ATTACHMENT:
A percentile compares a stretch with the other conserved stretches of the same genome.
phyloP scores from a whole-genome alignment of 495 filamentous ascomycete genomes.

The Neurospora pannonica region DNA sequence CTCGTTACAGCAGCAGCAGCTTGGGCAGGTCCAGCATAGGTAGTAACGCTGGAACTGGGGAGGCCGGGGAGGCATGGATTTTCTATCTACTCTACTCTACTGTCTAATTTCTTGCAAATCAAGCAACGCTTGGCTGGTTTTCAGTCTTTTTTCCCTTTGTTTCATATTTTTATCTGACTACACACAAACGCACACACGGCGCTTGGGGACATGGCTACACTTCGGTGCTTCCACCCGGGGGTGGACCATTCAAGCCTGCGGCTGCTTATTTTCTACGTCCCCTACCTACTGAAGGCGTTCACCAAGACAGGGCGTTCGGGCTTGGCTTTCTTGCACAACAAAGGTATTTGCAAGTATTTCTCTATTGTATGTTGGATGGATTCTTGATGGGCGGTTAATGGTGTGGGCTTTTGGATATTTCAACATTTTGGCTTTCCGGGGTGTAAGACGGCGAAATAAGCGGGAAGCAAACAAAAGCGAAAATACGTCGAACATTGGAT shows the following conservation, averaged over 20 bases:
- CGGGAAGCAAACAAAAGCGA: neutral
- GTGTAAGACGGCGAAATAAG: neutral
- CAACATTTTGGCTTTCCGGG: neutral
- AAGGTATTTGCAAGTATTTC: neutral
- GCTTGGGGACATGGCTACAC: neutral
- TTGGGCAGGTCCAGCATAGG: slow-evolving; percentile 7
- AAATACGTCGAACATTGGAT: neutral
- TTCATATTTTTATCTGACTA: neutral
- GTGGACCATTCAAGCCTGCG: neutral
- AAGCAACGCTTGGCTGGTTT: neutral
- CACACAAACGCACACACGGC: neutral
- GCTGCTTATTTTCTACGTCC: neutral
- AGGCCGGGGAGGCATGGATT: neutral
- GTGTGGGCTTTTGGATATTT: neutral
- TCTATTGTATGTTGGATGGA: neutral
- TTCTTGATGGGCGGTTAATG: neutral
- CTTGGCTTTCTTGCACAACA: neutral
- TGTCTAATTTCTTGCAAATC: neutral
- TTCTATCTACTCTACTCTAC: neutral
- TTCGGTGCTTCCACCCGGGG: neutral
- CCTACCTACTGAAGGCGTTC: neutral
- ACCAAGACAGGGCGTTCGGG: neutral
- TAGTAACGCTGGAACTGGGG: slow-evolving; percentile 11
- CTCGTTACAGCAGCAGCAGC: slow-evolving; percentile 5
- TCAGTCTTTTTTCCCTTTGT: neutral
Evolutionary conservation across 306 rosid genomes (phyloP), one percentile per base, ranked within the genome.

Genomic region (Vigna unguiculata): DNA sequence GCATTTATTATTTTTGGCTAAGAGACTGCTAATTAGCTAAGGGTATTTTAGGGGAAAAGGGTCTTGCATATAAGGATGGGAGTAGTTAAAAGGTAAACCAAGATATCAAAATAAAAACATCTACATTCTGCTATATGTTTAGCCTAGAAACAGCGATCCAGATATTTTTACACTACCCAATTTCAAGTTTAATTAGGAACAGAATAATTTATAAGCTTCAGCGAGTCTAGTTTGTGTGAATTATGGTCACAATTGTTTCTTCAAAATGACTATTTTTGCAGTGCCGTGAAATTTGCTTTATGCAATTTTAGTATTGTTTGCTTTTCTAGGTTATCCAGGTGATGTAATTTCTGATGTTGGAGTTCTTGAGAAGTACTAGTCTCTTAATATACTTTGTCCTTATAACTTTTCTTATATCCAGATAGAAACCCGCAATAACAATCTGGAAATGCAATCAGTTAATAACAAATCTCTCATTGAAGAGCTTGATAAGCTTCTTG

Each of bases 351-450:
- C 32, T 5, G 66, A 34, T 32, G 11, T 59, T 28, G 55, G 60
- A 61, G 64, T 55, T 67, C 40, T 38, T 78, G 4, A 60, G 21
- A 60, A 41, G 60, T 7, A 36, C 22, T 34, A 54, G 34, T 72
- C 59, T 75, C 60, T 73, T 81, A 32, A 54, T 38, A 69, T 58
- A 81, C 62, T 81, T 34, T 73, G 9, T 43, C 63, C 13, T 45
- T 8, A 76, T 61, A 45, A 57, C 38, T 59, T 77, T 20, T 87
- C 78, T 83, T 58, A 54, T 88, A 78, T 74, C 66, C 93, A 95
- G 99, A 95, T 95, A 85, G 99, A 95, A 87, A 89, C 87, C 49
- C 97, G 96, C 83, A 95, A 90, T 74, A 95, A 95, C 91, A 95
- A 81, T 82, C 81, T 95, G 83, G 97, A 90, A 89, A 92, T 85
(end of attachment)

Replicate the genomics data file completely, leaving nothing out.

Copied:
A percentile compares a stretch with the other conserved stretches of the same genome.
phyloP scores from a whole-genome alignment of 495 filamentous ascomycete genomes.

The Neurospora pannonica region DNA sequence CTCGTTACAGCAGCAGCAGCTTGGGCAGGTCCAGCATAGGTAGTAACGCTGGAACTGGGGAGGCCGGGGAGGCATGGATTTTCTATCTACTCTACTCTACTGTCTAATTTCTTGCAAATCAAGCAACGCTTGGCTGGTTTTCAGTCTTTTTTCCCTTTGTTTCATATTTTTATCTGACTACACACAAACGCACACACGGCGCTTGGGGACATGGCTACACTTCGGTGCTTCCACCCGGGGGTGGACCATTCAAGCCTGCGGCTGCTTATTTTCTACGTCCCCTACCTACTGAAGGCGTTCACCAAGACAGGGCGTTCGGGCTTGGCTTTCTTGCACAACAAAGGTATTTGCAAGTATTTCTCTATTGTATGTTGGATGGATTCTTGATGGGCGGTTAATGGTGTGGGCTTTTGGATATTTCAACATTTTGGCTTTCCGGGGTGTAAGACGGCGAAATAAGCGGGAAGCAAACAAAAGCGAAAATACGTCGAACATTGGAT shows the following conservation, averaged over 20 bases:
- CGGGAAGCAAACAAAAGCGA: neutral
- GTGTAAGACGGCGAAATAAG: neutral
- CAACATTTTGGCTTTCCGGG: neutral
- AAGGTATTTGCAAGTATTTC: neutral
- GCTTGGGGACATGGCTACAC: neutral
- TTGGGCAGGTCCAGCATAGG: slow-evolving; percentile 7
- AAATACGTCGAACATTGGAT: neutral
- TTCATATTTTTATCTGACTA: neutral
- GTGGACCATTCAAGCCTGCG: neutral
- AAGCAACGCTTGGCTGGTTT: neutral
- CACACAAACGCACACACGGC: neutral
- GCTGCTTATTTTCTACGTCC: neutral
- AGGCCGGGGAGGCATGGATT: neutral
- GTGTGGGCTTTTGGATATTT: neutral
- TCTATTGTATGTTGGATGGA: neutral
- TTCTTGATGGGCGGTTAATG: neutral
- CTTGGCTTTCTTGCACAACA: neutral
- TGTCTAATTTCTTGCAAATC: neutral
- TTCTATCTACTCTACTCTAC: neutral
- TTCGGTGCTTCCACCCGGGG: neutral
- CCTACCTACTGAAGGCGTTC: neutral
- ACCAAGACAGGGCGTTCGGG: neutral
- TAGTAACGCTGGAACTGGGG: slow-evolving; percentile 11
- CTCGTTACAGCAGCAGCAGC: slow-evolving; percentile 5
- TCAGTCTTTTTTCCCTTTGT: neutral
Evolutionary conservation across 306 rosid genomes (phyloP), one percentile per base, ranked within the genome.

Genomic region (Vigna unguiculata): DNA sequence GCATTTATTATTTTTGGCTAAGAGACTGCTAATTAGCTAAGGGTATTTTAGGGGAAAAGGGTCTTGCATATAAGGATGGGAGTAGTTAAAAGGTAAACCAAGATATCAAAATAAAAACATCTACATTCTGCTATATGTTTAGCCTAGAAACAGCGATCCAGATATTTTTACACTACCCAATTTCAAGTTTAATTAGGAACAGAATAATTTATAAGCTTCAGCGAGTCTAGTTTGTGTGAATTATGGTCACAATTGTTTCTTCAAAATGACTATTTTTGCAGTGCCGTGAAATTTGCTTTATGCAATTTTAGTATTGTTTGCTTTTCTAGGTTATCCAGGTGATGTAATTTCTGATGTTGGAGTTCTTGAGAAGTACTAGTCTCTTAATATACTTTGTCCTTATAACTTTTCTTATATCCAGATAGAAACCCGCAATAACAATCTGGAAATGCAATCAGTTAATAACAAATCTCTCATTGAAGAGCTTGATAAGCTTCTTG

Each of bases 351-450:
- C 32, T 5, G 66, A 34, T 32, G 11, T 59, T 28, G 55, G 60
- A 61, G 64, T 55, T 67, C 40, T 38, T 78, G 4, A 60, G 21
- A 60, A 41, G 60, T 7, A 36, C 22, T 34, A 54, G 34, T 72
- C 59, T 75, C 60, T 73, T 81, A 32, A 54, T 38, A 69, T 58
- A 81, C 62, T 81, T 34, T 73, G 9, T 43, C 63, C 13, T 45
- T 8, A 76, T 61, A 45, A 57, C 38, T 59, T 77, T 20, T 87
- C 78, T 83, T 58, A 54, T 88, A 78, T 74, C 66, C 93, A 95
- G 99, A 95, T 95, A 85, G 99, A 95, A 87, A 89, C 87, C 49
- C 97, G 96, C 83, A 95, A 90, T 74, A 95, A 95, C 91, A 95
- A 81, T 82, C 81, T 95, G 83, G 97, A 90, A 89, A 92, T 85